The INVINCIBLE study tested INT230-6 in early-stage, presurgical breast cancer patients. Patients had strong interest in the drug; recruitment was rapid
Following receipt of the authorization from Health Canada, Intensity executed agreements with The Ottawa Hospital and The Ontario Institute for Cancer Research (OICR) to conduct a Phase II Randomized Trial for Intratumoral INT230-6 (VINblastine CIsplatin) Evaluating Clinical and BioLogical Effects in early Stage Breast Cancer (the INVINCIBLE trial). The study was conducted in two parts both of which are now complete. The first portion was dose ranging. Key objectives were to understand safety of 1, 2 or 3 doses of INT230-6 compared to the standard of care, which is no treatment. The second part compared INT230-6 to saline solution intratumoral injections. The key objectives were to understand the percent necrosis from a single dose and effect on various biomarkers.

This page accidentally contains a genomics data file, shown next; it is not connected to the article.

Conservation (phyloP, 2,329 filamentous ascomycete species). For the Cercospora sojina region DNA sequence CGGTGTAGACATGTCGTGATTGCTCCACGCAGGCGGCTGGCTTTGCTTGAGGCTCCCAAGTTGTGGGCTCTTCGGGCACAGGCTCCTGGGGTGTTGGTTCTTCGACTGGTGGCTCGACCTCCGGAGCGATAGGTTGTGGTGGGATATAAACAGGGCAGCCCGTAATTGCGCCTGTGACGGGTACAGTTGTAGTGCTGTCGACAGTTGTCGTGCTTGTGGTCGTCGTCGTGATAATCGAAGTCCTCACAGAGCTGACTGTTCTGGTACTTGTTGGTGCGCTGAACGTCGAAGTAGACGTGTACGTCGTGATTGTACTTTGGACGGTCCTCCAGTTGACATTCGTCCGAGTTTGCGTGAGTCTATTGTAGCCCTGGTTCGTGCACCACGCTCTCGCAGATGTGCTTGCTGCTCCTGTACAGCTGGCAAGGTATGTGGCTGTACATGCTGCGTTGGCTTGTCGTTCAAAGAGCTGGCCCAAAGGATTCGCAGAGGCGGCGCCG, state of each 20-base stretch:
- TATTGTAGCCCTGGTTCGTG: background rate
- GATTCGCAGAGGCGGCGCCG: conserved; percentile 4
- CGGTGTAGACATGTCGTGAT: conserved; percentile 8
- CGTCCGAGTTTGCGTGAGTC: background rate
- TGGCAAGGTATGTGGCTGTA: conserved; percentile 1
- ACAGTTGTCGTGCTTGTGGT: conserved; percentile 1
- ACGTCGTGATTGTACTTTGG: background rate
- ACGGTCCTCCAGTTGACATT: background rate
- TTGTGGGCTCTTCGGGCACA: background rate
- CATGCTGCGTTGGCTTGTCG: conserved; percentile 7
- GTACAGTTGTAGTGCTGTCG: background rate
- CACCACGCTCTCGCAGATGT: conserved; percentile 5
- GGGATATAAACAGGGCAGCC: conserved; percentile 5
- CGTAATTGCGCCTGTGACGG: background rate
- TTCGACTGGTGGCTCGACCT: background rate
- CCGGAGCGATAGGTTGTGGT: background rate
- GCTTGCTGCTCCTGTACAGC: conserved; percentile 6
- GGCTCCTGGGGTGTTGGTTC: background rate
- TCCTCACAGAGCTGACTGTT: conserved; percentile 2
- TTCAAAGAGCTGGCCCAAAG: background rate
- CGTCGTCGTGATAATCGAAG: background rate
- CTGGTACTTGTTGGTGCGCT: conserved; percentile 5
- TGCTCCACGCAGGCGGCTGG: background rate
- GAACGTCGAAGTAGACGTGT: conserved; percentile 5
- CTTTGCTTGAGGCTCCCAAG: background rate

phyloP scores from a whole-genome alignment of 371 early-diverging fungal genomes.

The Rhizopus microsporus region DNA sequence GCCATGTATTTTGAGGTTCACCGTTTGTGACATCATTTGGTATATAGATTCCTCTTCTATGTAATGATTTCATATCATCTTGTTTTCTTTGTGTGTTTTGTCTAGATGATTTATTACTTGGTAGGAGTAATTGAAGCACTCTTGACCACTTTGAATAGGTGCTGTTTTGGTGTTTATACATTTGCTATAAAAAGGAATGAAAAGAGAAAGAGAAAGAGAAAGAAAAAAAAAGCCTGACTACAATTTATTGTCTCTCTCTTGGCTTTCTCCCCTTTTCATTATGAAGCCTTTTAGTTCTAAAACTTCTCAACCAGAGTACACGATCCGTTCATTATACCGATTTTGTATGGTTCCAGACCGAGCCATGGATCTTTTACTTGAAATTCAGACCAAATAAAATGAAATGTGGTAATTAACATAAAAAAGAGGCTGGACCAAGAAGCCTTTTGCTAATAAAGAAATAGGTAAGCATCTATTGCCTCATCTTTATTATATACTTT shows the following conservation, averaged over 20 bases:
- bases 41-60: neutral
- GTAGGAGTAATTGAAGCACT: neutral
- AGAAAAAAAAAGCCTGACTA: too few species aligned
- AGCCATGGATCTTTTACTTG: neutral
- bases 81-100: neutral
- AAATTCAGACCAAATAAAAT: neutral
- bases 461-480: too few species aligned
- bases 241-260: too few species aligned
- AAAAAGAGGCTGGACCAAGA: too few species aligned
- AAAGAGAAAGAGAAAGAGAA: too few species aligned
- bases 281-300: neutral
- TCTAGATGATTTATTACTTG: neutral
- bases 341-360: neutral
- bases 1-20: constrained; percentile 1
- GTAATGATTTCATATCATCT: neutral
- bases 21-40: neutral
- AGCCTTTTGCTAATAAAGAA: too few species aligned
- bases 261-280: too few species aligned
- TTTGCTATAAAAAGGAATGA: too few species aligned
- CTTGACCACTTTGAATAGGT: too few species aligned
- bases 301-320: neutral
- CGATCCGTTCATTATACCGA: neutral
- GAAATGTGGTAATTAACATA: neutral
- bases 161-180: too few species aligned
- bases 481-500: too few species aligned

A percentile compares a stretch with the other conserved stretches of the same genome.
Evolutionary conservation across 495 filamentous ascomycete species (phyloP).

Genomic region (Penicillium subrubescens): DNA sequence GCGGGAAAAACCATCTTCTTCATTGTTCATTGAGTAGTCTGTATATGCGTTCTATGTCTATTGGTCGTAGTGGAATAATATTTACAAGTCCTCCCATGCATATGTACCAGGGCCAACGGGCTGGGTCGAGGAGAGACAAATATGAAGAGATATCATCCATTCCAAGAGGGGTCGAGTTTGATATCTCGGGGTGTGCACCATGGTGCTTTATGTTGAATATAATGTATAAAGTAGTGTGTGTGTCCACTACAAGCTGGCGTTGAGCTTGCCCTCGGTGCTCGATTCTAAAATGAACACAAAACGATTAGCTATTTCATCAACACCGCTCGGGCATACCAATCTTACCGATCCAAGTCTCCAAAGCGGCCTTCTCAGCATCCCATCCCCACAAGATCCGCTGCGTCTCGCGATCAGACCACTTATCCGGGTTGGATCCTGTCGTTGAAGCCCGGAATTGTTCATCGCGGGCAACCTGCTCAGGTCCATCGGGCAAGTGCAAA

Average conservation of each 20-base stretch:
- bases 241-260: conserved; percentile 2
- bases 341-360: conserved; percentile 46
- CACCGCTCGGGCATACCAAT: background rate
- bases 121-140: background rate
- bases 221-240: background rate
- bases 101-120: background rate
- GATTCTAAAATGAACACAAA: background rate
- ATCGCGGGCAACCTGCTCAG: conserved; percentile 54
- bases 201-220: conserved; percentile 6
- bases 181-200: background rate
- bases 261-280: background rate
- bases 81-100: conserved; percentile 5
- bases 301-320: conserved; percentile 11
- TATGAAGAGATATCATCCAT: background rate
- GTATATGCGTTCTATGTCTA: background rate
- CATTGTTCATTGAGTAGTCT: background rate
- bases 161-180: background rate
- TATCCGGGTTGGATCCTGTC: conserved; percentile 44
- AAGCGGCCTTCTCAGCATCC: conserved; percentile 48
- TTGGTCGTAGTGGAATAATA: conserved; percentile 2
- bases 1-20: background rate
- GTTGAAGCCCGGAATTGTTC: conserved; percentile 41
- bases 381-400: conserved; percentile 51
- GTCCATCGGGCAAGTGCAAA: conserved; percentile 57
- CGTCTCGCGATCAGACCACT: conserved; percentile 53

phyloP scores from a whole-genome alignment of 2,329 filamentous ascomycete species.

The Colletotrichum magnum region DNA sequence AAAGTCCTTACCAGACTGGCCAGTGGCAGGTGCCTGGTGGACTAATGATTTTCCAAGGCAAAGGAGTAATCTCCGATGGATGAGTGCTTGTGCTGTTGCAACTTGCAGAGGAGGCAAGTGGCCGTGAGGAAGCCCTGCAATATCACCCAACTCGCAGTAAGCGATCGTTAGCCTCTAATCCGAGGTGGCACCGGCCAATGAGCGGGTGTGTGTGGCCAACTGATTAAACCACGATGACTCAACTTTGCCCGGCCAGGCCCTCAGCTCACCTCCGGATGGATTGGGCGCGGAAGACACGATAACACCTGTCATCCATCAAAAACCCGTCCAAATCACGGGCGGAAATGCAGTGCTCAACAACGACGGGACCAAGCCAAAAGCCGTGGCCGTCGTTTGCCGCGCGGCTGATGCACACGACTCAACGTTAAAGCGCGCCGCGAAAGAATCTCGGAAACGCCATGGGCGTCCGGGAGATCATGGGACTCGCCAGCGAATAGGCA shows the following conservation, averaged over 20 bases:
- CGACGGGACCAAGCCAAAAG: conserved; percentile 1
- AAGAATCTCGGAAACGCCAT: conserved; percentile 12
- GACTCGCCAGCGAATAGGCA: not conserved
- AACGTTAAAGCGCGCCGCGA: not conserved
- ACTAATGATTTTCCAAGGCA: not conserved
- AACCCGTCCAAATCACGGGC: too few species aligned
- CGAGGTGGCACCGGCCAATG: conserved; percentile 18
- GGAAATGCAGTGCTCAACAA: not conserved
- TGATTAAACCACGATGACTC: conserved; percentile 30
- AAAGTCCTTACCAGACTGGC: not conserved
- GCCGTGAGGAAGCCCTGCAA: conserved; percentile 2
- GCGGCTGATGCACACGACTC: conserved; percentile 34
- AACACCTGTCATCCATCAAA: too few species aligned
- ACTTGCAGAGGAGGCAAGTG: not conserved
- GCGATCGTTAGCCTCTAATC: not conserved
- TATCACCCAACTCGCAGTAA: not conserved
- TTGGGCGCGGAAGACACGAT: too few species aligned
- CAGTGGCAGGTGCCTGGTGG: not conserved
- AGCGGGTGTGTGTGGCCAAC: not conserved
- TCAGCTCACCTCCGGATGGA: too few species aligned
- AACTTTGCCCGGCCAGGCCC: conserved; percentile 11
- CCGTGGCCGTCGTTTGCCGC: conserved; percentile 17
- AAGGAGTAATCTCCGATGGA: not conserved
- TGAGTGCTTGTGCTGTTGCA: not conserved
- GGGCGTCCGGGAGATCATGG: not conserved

The overall goals of the study (both parts) were to understand changes in cancer proliferation, gene activation and immune response in the tumor and blood. A total of 91 patients were enrolled. Patients were randomized to either INT230-6 (60), no treatment (9) or saline injection (20). Two patients were excluded.